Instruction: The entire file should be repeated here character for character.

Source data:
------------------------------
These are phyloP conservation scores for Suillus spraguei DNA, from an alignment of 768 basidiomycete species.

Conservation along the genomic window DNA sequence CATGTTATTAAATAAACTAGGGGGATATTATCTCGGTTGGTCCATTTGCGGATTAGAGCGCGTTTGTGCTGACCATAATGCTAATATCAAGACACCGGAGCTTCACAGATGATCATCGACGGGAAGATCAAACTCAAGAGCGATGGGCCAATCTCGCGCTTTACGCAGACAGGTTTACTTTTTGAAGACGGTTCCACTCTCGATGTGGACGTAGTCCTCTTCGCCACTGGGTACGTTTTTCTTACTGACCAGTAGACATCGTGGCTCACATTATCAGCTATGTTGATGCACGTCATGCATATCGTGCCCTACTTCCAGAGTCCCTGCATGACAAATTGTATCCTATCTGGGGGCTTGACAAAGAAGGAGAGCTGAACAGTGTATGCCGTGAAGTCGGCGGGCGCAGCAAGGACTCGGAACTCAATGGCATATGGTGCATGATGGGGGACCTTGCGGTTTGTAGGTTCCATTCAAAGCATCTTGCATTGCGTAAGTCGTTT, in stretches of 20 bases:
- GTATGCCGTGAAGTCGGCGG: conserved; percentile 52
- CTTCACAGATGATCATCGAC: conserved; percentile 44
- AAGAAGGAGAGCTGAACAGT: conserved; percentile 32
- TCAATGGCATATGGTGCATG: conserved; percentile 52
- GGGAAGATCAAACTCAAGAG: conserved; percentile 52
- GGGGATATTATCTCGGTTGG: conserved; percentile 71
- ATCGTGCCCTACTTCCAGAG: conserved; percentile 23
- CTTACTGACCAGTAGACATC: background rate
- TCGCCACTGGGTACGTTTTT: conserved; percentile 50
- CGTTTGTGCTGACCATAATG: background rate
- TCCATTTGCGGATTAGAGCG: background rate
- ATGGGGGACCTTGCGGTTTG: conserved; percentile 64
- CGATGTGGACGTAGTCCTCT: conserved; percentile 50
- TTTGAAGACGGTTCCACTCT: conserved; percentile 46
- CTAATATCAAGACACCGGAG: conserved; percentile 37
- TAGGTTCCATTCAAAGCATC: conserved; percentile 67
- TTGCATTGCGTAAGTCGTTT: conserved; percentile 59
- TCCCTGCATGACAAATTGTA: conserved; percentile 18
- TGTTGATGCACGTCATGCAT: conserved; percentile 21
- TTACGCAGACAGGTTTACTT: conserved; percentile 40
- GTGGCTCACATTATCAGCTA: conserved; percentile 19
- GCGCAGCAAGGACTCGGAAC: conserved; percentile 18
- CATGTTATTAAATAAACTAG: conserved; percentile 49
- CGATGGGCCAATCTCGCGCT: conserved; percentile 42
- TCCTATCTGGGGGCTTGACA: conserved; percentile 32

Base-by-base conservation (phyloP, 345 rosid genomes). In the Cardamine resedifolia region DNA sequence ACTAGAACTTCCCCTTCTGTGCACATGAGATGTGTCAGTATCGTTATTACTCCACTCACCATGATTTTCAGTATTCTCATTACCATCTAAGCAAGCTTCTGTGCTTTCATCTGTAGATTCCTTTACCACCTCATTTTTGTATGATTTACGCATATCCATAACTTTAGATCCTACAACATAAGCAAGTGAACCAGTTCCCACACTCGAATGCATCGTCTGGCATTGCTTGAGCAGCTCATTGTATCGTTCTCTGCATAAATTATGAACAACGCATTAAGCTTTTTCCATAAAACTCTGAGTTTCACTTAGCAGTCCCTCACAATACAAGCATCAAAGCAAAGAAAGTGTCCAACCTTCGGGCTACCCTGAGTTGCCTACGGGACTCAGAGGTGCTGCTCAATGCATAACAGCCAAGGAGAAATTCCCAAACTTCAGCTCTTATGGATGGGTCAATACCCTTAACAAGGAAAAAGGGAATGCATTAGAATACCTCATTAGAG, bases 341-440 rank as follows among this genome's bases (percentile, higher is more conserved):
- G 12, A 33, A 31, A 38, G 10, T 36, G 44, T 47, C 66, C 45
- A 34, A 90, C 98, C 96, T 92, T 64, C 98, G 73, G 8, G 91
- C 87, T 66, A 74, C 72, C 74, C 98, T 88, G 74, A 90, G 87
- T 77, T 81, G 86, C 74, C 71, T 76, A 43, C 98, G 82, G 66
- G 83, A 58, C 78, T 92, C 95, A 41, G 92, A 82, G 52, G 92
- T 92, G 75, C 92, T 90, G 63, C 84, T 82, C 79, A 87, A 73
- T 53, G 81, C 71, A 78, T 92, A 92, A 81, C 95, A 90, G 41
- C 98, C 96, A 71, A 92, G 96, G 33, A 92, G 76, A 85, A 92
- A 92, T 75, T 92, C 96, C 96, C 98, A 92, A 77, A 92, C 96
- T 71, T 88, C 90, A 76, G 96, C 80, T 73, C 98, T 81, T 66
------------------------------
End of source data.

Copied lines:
These are phyloP conservation scores for Suillus spraguei DNA, from an alignment of 768 basidiomycete species.

Conservation along the genomic window DNA sequence CATGTTATTAAATAAACTAGGGGGATATTATCTCGGTTGGTCCATTTGCGGATTAGAGCGCGTTTGTGCTGACCATAATGCTAATATCAAGACACCGGAGCTTCACAGATGATCATCGACGGGAAGATCAAACTCAAGAGCGATGGGCCAATCTCGCGCTTTACGCAGACAGGTTTACTTTTTGAAGACGGTTCCACTCTCGATGTGGACGTAGTCCTCTTCGCCACTGGGTACGTTTTTCTTACTGACCAGTAGACATCGTGGCTCACATTATCAGCTATGTTGATGCACGTCATGCATATCGTGCCCTACTTCCAGAGTCCCTGCATGACAAATTGTATCCTATCTGGGGGCTTGACAAAGAAGGAGAGCTGAACAGTGTATGCCGTGAAGTCGGCGGGCGCAGCAAGGACTCGGAACTCAATGGCATATGGTGCATGATGGGGGACCTTGCGGTTTGTAGGTTCCATTCAAAGCATCTTGCATTGCGTAAGTCGTTT, in stretches of 20 bases:
- GTATGCCGTGAAGTCGGCGG: conserved; percentile 52
- CTTCACAGATGATCATCGAC: conserved; percentile 44
- AAGAAGGAGAGCTGAACAGT: conserved; percentile 32
- TCAATGGCATATGGTGCATG: conserved; percentile 52
- GGGAAGATCAAACTCAAGAG: conserved; percentile 52
- GGGGATATTATCTCGGTTGG: conserved; percentile 71
- ATCGTGCCCTACTTCCAGAG: conserved; percentile 23
- CTTACTGACCAGTAGACATC: background rate
- TCGCCACTGGGTACGTTTTT: conserved; percentile 50
- CGTTTGTGCTGACCATAATG: background rate
- TCCATTTGCGGATTAGAGCG: background rate
- ATGGGGGACCTTGCGGTTTG: conserved; percentile 64
- CGATGTGGACGTAGTCCTCT: conserved; percentile 50
- TTTGAAGACGGTTCCACTCT: conserved; percentile 46
- CTAATATCAAGACACCGGAG: conserved; percentile 37
- TAGGTTCCATTCAAAGCATC: conserved; percentile 67
- TTGCATTGCGTAAGTCGTTT: conserved; percentile 59
- TCCCTGCATGACAAATTGTA: conserved; percentile 18
- TGTTGATGCACGTCATGCAT: conserved; percentile 21
- TTACGCAGACAGGTTTACTT: conserved; percentile 40
- GTGGCTCACATTATCAGCTA: conserved; percentile 19
- GCGCAGCAAGGACTCGGAAC: conserved; percentile 18
- CATGTTATTAAATAAACTAG: conserved; percentile 49
- CGATGGGCCAATCTCGCGCT: conserved; percentile 42
- TCCTATCTGGGGGCTTGACA: conserved; percentile 32

Base-by-base conservation (phyloP, 345 rosid genomes). In the Cardamine resedifolia region DNA sequence ACTAGAACTTCCCCTTCTGTGCACATGAGATGTGTCAGTATCGTTATTACTCCACTCACCATGATTTTCAGTATTCTCATTACCATCTAAGCAAGCTTCTGTGCTTTCATCTGTAGATTCCTTTACCACCTCATTTTTGTATGATTTACGCATATCCATAACTTTAGATCCTACAACATAAGCAAGTGAACCAGTTCCCACACTCGAATGCATCGTCTGGCATTGCTTGAGCAGCTCATTGTATCGTTCTCTGCATAAATTATGAACAACGCATTAAGCTTTTTCCATAAAACTCTGAGTTTCACTTAGCAGTCCCTCACAATACAAGCATCAAAGCAAAGAAAGTGTCCAACCTTCGGGCTACCCTGAGTTGCCTACGGGACTCAGAGGTGCTGCTCAATGCATAACAGCCAAGGAGAAATTCCCAAACTTCAGCTCTTATGGATGGGTCAATACCCTTAACAAGGAAAAAGGGAATGCATTAGAATACCTCATTAGAG, bases 341-440 rank as follows among this genome's bases (percentile, higher is more conserved):
- G 12, A 33, A 31, A 38, G 10, T 36, G 44, T 47, C 66, C 45
- A 34, A 90, C 98, C 96, T 92, T 64, C 98, G 73, G 8, G 91
- C 87, T 66, A 74, C 72, C 74, C 98, T 88, G 74, A 90, G 87
- T 77, T 81, G 86, C 74, C 71, T 76, A 43, C 98, G 82, G 66
- G 83, A 58, C 78, T 92, C 95, A 41, G 92, A 82, G 52, G 92
- T 92, G 75, C 92, T 90, G 63, C 84, T 82, C 79, A 87, A 73
- T 53, G 81, C 71, A 78, T 92, A 92, A 81, C 95, A 90, G 41
- C 98, C 96, A 71, A 92, G 96, G 33, A 92, G 76, A 85, A 92
- A 92, T 75, T 92, C 96, C 96, C 98, A 92, A 77, A 92, C 96
- T 71, T 88, C 90, A 76, G 96, C 80, T 73, C 98, T 81, T 66